Neil is not making that claim but its here the danger lies, that H.O.S simply becomes a self -serving exercise that entrenches emotive appeals to culturaly held bias.

    • monkB

      Ah yes i do see your point. that Neil projected the new term in an era it did not belong but further more contradict himself.
      I was not speaking from a historian’s view, rather an observer from current times into the past, but in my opinion i didn’t see it as Neil trying to make a historical claim.

      I extend my apology to the offended parties, if any. It is quite easy to get emotionally involved in proving a point.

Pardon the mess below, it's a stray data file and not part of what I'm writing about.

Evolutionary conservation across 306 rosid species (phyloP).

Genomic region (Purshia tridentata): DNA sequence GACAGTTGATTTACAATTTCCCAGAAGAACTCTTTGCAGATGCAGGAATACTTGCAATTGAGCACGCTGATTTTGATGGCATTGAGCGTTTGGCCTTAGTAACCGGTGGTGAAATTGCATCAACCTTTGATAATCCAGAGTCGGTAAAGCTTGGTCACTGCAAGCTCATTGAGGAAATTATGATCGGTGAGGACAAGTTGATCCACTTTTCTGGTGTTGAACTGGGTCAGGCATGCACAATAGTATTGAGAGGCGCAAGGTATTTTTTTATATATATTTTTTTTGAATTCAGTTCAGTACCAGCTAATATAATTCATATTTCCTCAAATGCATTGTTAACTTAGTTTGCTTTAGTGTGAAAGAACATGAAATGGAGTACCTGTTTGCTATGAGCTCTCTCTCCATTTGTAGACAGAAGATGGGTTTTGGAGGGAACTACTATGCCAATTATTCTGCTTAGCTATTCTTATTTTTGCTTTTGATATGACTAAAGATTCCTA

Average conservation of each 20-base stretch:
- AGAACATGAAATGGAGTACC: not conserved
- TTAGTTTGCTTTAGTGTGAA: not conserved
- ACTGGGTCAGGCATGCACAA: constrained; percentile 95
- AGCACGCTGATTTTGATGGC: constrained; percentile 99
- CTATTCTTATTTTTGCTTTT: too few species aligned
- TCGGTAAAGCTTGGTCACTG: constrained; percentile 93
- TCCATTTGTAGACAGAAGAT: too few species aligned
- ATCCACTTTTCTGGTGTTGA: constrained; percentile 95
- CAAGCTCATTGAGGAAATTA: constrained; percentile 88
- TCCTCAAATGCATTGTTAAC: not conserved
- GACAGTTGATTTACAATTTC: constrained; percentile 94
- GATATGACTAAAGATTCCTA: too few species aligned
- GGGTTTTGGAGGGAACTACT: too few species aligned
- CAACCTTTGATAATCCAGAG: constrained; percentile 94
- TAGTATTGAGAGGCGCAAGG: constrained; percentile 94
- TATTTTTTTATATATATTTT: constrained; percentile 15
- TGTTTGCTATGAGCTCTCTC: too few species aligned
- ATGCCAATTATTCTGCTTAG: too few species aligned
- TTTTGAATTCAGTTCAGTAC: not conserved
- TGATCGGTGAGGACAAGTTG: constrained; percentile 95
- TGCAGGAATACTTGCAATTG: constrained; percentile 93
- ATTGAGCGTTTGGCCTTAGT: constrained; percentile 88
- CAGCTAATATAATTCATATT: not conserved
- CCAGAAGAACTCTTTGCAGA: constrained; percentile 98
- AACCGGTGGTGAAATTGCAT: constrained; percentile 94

Also thank you Thony for the great amount of knowledge available here.

      As for your last remark Jeb, it deeply saddens me this bias hierarchy that has existed for as far back as the ancient Egyptians. I am a student of medicine who is unfortunately surrounded by it right now, but i also am a very firm believer that knowledge and academia are an ideal model to prove correlation does not imply causation.
      I try my hardest to not see nobles or peasants but what one has to offer.

      • Jeb

        I am a believer as well. Learning is messy, saying exactly what you think and feel an important part of that processes, not offensive to disagree its a vital part of learning.

  12. Pingback: Whewell’s Gazette: Year 3, Vol. #17 | Whewell's Ghost